A second Jamaica tour with the Issa Trust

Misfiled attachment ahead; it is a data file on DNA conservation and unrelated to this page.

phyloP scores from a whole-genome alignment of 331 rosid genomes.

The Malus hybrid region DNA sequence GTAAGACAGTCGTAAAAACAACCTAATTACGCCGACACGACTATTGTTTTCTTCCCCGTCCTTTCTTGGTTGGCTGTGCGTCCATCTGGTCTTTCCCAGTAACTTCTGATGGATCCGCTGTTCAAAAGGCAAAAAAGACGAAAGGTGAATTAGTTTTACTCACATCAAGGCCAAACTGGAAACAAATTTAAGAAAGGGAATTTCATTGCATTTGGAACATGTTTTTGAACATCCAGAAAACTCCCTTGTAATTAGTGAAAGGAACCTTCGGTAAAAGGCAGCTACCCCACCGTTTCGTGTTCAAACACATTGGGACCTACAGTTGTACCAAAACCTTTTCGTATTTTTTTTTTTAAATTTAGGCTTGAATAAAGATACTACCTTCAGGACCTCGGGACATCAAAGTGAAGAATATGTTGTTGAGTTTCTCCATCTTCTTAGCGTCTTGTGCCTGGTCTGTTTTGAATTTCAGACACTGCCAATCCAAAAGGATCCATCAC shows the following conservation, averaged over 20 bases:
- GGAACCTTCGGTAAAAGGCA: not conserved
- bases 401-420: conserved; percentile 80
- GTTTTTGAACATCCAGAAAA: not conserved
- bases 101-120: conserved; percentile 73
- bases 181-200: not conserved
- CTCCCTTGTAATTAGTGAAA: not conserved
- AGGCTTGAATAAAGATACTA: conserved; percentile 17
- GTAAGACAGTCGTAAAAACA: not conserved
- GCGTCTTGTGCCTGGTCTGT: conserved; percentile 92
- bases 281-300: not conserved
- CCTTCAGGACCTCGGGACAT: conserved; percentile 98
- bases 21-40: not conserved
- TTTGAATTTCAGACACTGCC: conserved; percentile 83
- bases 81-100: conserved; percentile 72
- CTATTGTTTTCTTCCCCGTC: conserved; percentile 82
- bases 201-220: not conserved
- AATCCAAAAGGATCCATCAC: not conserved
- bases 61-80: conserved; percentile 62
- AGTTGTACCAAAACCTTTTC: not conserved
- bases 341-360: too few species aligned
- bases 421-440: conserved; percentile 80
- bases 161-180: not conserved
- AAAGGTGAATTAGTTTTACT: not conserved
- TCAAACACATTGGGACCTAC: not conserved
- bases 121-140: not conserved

This was my second time through the pediatric rotation in Jamaica. I had come initially March 2012. I felt it was a good experience in terms of being a balance of helping out as a pediatrician in ¬†an underdeveloped country, while at the same time staying in a beautiful and safe location. Fortunately, both times my wife , who is a special education teacher, was able to accompany me. She will write separately of her experience. Since this is a repeat experience, one tends to compare this time to the previous. For sure, the weather in December is much more unsettled than it was in March. Many days this year would rain or be too windy for the water activities, but of course this is nothing compared to the snow storms we heard about occuring during this same time in the US. It was nice to see and be recognized by the doctors and nurses at the various facilities. At Port Maria, I seemed to be busier than I recalled in the past. I got to draw labs for a few of the kids-one with crampy ab pain and another with fainting episodes. The CBC machine was not working, so the blood needed to be sent out. Another child who was having RLQ ab pain and I felt should see a surgeon, had to be transferred to Annotto Bay. I saw a few rather significant abcesses at Port Maria, one a tennis ball sized axilla one who I walked over to the A/E for drainage and a dental one I started on Clindamycin and sent to a dentist. At Annotto Bay the next day I saw a one month old with several episodes of rectal bleeding and after discussion with the doctors there, was advised to send him to Bustamente Children’s Hospital in Kingston where he could be endoscoped. Of course there were multiple kids with wheezing and some who did not clear after the nebs needed admission. The doctors in the A&E and on the phone are approachable and helpful, so I did not feel unsupported even though I was doing more with less diagnostic and treatment options. I was not constantly busy. There were often down times were I could read a book or talk to some of the staff doctors who were trained in places like Cuba, India as well as Jamaica. Things I wish I brought were: a copy of the Harriett Lane Handbook, somehow it was not at the room at the resort; and a head lamp since once I needed to remove a foreign body from a child’s ear under less than ideal lighting. I concluded my two week stay with pretty much the same feelings after my first experience. While much is lacking materially in the medical experience, the children are being cared for by nurses and doctors who do their best under less than ideal circumstances. I appreciate Diane and the Issa Trust Foundation for enabling me to participate in this program. For sure it is an experience I will not forget.   RP

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